There is no comprehensive plan on how to hold the upcoming legislative session safely — not even a rudimentary one.
In less than 100 days, the state Legislature will return to Montgomery for the 2021 Legislative Session. As of now, there is no comprehensive plan on how to hold the session safely — not even a rudimentary one.
But perhaps there is a reason to keep the statehouse shuttered as the Legislature seems to have forgotten the governing principles that the nation was built upon, and (hint, hint) it was never a slogan.
One individual at the Statehouse said that there would be a vaccine by February, so why worry about holding Session as usual. Perhaps this individual also believes that a disinfectant cure or a UV light remedy is right around the corner. News flash, as of press time, intravenous Clorox and lightbulb suppositories are still in phase one trials.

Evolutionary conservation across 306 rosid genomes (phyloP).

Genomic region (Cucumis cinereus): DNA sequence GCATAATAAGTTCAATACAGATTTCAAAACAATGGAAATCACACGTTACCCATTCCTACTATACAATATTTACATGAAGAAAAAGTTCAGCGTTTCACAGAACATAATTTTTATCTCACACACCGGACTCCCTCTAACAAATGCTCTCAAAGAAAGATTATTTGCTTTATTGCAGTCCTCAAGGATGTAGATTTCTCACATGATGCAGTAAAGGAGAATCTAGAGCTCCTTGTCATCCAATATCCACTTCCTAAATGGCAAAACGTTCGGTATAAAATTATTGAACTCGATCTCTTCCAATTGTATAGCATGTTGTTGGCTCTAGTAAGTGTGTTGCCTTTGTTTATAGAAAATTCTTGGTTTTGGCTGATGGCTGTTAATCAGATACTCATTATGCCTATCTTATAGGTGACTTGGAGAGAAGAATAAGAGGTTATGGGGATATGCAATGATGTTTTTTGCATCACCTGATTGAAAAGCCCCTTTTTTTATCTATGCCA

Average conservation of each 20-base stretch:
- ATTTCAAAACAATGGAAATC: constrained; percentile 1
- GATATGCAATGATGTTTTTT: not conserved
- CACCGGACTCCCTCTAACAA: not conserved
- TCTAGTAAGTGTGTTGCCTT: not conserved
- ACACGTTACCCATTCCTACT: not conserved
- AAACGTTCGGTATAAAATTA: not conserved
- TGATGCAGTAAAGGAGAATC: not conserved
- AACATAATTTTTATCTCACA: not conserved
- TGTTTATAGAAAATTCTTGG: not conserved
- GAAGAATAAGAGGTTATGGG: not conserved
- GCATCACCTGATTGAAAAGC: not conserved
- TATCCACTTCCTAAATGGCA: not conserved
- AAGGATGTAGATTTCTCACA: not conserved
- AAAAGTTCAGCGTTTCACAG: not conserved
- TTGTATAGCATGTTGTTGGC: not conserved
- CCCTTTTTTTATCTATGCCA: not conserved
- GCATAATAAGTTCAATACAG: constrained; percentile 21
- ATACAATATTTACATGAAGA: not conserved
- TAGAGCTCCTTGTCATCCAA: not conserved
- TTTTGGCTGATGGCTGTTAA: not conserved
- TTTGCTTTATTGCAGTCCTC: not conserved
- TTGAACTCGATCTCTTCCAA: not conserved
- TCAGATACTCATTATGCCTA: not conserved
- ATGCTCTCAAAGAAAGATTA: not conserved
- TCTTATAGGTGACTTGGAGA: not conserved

Pandemic humor aside, the surprising thing would be if the Legislature actually had a plan at all.
There have been rumors of a plan, even mentions of one, too, but nothing that would allow lawmakers, lobbyists and the public to realistically gather to conduct the peoples’ business in a relatively COVID-free environment.
We all want a miracle, but miracles are outside legislative purview, and while prayer is needed at the Statehouse, so is commonsense and a plan.
One plan in consideration is to limit the number of people who can enter the building. That’s a bad idea because the public has a right to witness government action and advocate for causes.